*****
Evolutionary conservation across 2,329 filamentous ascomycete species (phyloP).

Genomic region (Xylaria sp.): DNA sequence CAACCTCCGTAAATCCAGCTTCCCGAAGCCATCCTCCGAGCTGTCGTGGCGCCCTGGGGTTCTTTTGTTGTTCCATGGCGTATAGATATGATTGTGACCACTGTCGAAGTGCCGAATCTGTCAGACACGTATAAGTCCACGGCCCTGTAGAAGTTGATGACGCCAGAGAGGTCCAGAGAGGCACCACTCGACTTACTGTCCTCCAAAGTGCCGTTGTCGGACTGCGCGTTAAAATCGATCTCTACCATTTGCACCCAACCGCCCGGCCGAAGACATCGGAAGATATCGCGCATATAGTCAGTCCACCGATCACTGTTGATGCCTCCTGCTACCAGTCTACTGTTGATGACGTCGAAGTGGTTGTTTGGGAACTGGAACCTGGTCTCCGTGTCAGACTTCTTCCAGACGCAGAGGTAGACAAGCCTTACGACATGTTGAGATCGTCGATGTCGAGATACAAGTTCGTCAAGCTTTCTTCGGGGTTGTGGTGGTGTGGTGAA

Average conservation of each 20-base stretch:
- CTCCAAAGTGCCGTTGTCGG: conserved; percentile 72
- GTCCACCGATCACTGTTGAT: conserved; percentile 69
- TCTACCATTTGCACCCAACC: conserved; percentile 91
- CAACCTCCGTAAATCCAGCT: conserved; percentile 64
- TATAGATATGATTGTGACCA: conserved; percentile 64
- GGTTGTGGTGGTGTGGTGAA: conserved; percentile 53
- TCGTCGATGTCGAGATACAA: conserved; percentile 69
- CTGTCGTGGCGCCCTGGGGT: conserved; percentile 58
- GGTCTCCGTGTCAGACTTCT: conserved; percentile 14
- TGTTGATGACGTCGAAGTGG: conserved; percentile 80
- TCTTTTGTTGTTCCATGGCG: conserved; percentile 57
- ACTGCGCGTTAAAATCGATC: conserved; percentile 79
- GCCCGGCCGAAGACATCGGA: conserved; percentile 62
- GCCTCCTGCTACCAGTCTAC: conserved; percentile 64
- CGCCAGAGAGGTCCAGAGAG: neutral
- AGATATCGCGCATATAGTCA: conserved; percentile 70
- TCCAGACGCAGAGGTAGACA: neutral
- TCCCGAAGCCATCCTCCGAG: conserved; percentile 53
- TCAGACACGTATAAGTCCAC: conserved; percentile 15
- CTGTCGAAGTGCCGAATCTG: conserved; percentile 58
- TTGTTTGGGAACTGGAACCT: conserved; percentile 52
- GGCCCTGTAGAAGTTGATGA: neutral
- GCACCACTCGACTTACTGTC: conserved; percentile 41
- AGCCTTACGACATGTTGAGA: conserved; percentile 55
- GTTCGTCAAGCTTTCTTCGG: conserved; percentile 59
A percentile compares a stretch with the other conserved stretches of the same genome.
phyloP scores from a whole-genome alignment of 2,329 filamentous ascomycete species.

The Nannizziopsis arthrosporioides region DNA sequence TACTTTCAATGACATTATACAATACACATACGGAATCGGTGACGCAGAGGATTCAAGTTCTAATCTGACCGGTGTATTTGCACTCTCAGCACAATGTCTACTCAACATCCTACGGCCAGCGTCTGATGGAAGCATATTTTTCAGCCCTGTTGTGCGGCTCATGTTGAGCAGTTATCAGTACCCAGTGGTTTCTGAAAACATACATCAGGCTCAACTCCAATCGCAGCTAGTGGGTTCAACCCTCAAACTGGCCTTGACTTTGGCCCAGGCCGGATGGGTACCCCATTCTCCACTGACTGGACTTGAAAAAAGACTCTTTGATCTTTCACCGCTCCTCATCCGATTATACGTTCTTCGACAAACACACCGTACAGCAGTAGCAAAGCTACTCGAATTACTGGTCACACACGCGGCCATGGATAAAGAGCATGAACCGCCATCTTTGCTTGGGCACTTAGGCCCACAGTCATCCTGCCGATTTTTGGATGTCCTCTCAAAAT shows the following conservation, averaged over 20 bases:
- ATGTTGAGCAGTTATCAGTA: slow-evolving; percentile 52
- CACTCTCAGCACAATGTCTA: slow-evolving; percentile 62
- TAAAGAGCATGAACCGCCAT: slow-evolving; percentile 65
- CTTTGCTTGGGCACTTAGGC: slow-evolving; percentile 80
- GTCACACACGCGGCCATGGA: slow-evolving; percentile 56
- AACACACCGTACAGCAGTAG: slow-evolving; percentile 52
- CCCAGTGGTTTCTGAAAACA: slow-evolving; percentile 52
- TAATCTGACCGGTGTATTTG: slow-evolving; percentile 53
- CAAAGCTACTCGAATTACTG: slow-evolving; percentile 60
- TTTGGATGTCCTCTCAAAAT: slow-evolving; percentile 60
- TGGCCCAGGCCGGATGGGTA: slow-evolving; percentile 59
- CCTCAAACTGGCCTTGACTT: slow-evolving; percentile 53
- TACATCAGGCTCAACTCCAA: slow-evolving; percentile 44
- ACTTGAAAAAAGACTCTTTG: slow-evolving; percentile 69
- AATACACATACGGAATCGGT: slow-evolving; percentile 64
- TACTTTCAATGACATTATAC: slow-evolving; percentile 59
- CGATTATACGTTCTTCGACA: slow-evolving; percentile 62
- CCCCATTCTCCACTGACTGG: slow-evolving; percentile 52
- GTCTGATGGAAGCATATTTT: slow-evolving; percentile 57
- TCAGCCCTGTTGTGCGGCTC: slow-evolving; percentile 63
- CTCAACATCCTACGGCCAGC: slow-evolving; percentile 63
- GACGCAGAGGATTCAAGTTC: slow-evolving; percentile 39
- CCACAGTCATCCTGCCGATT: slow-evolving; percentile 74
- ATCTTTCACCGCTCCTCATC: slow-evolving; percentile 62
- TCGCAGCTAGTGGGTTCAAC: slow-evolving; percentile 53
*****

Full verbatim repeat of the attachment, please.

Evolutionary conservation across 2,329 filamentous ascomycete species (phyloP).

Genomic region (Xylaria sp.): DNA sequence CAACCTCCGTAAATCCAGCTTCCCGAAGCCATCCTCCGAGCTGTCGTGGCGCCCTGGGGTTCTTTTGTTGTTCCATGGCGTATAGATATGATTGTGACCACTGTCGAAGTGCCGAATCTGTCAGACACGTATAAGTCCACGGCCCTGTAGAAGTTGATGACGCCAGAGAGGTCCAGAGAGGCACCACTCGACTTACTGTCCTCCAAAGTGCCGTTGTCGGACTGCGCGTTAAAATCGATCTCTACCATTTGCACCCAACCGCCCGGCCGAAGACATCGGAAGATATCGCGCATATAGTCAGTCCACCGATCACTGTTGATGCCTCCTGCTACCAGTCTACTGTTGATGACGTCGAAGTGGTTGTTTGGGAACTGGAACCTGGTCTCCGTGTCAGACTTCTTCCAGACGCAGAGGTAGACAAGCCTTACGACATGTTGAGATCGTCGATGTCGAGATACAAGTTCGTCAAGCTTTCTTCGGGGTTGTGGTGGTGTGGTGAA

Average conservation of each 20-base stretch:
- CTCCAAAGTGCCGTTGTCGG: conserved; percentile 72
- GTCCACCGATCACTGTTGAT: conserved; percentile 69
- TCTACCATTTGCACCCAACC: conserved; percentile 91
- CAACCTCCGTAAATCCAGCT: conserved; percentile 64
- TATAGATATGATTGTGACCA: conserved; percentile 64
- GGTTGTGGTGGTGTGGTGAA: conserved; percentile 53
- TCGTCGATGTCGAGATACAA: conserved; percentile 69
- CTGTCGTGGCGCCCTGGGGT: conserved; percentile 58
- GGTCTCCGTGTCAGACTTCT: conserved; percentile 14
- TGTTGATGACGTCGAAGTGG: conserved; percentile 80
- TCTTTTGTTGTTCCATGGCG: conserved; percentile 57
- ACTGCGCGTTAAAATCGATC: conserved; percentile 79
- GCCCGGCCGAAGACATCGGA: conserved; percentile 62
- GCCTCCTGCTACCAGTCTAC: conserved; percentile 64
- CGCCAGAGAGGTCCAGAGAG: neutral
- AGATATCGCGCATATAGTCA: conserved; percentile 70
- TCCAGACGCAGAGGTAGACA: neutral
- TCCCGAAGCCATCCTCCGAG: conserved; percentile 53
- TCAGACACGTATAAGTCCAC: conserved; percentile 15
- CTGTCGAAGTGCCGAATCTG: conserved; percentile 58
- TTGTTTGGGAACTGGAACCT: conserved; percentile 52
- GGCCCTGTAGAAGTTGATGA: neutral
- GCACCACTCGACTTACTGTC: conserved; percentile 41
- AGCCTTACGACATGTTGAGA: conserved; percentile 55
- GTTCGTCAAGCTTTCTTCGG: conserved; percentile 59
A percentile compares a stretch with the other conserved stretches of the same genome.
phyloP scores from a whole-genome alignment of 2,329 filamentous ascomycete species.

The Nannizziopsis arthrosporioides region DNA sequence TACTTTCAATGACATTATACAATACACATACGGAATCGGTGACGCAGAGGATTCAAGTTCTAATCTGACCGGTGTATTTGCACTCTCAGCACAATGTCTACTCAACATCCTACGGCCAGCGTCTGATGGAAGCATATTTTTCAGCCCTGTTGTGCGGCTCATGTTGAGCAGTTATCAGTACCCAGTGGTTTCTGAAAACATACATCAGGCTCAACTCCAATCGCAGCTAGTGGGTTCAACCCTCAAACTGGCCTTGACTTTGGCCCAGGCCGGATGGGTACCCCATTCTCCACTGACTGGACTTGAAAAAAGACTCTTTGATCTTTCACCGCTCCTCATCCGATTATACGTTCTTCGACAAACACACCGTACAGCAGTAGCAAAGCTACTCGAATTACTGGTCACACACGCGGCCATGGATAAAGAGCATGAACCGCCATCTTTGCTTGGGCACTTAGGCCCACAGTCATCCTGCCGATTTTTGGATGTCCTCTCAAAAT shows the following conservation, averaged over 20 bases:
- ATGTTGAGCAGTTATCAGTA: slow-evolving; percentile 52
- CACTCTCAGCACAATGTCTA: slow-evolving; percentile 62
- TAAAGAGCATGAACCGCCAT: slow-evolving; percentile 65
- CTTTGCTTGGGCACTTAGGC: slow-evolving; percentile 80
- GTCACACACGCGGCCATGGA: slow-evolving; percentile 56
- AACACACCGTACAGCAGTAG: slow-evolving; percentile 52
- CCCAGTGGTTTCTGAAAACA: slow-evolving; percentile 52
- TAATCTGACCGGTGTATTTG: slow-evolving; percentile 53
- CAAAGCTACTCGAATTACTG: slow-evolving; percentile 60
- TTTGGATGTCCTCTCAAAAT: slow-evolving; percentile 60
- TGGCCCAGGCCGGATGGGTA: slow-evolving; percentile 59
- CCTCAAACTGGCCTTGACTT: slow-evolving; percentile 53
- TACATCAGGCTCAACTCCAA: slow-evolving; percentile 44
- ACTTGAAAAAAGACTCTTTG: slow-evolving; percentile 69
- AATACACATACGGAATCGGT: slow-evolving; percentile 64
- TACTTTCAATGACATTATAC: slow-evolving; percentile 59
- CGATTATACGTTCTTCGACA: slow-evolving; percentile 62
- CCCCATTCTCCACTGACTGG: slow-evolving; percentile 52
- GTCTGATGGAAGCATATTTT: slow-evolving; percentile 57
- TCAGCCCTGTTGTGCGGCTC: slow-evolving; percentile 63
- CTCAACATCCTACGGCCAGC: slow-evolving; percentile 63
- GACGCAGAGGATTCAAGTTC: slow-evolving; percentile 39
- CCACAGTCATCCTGCCGATT: slow-evolving; percentile 74
- ATCTTTCACCGCTCCTCATC: slow-evolving; percentile 62
- TCGCAGCTAGTGGGTTCAAC: slow-evolving; percentile 53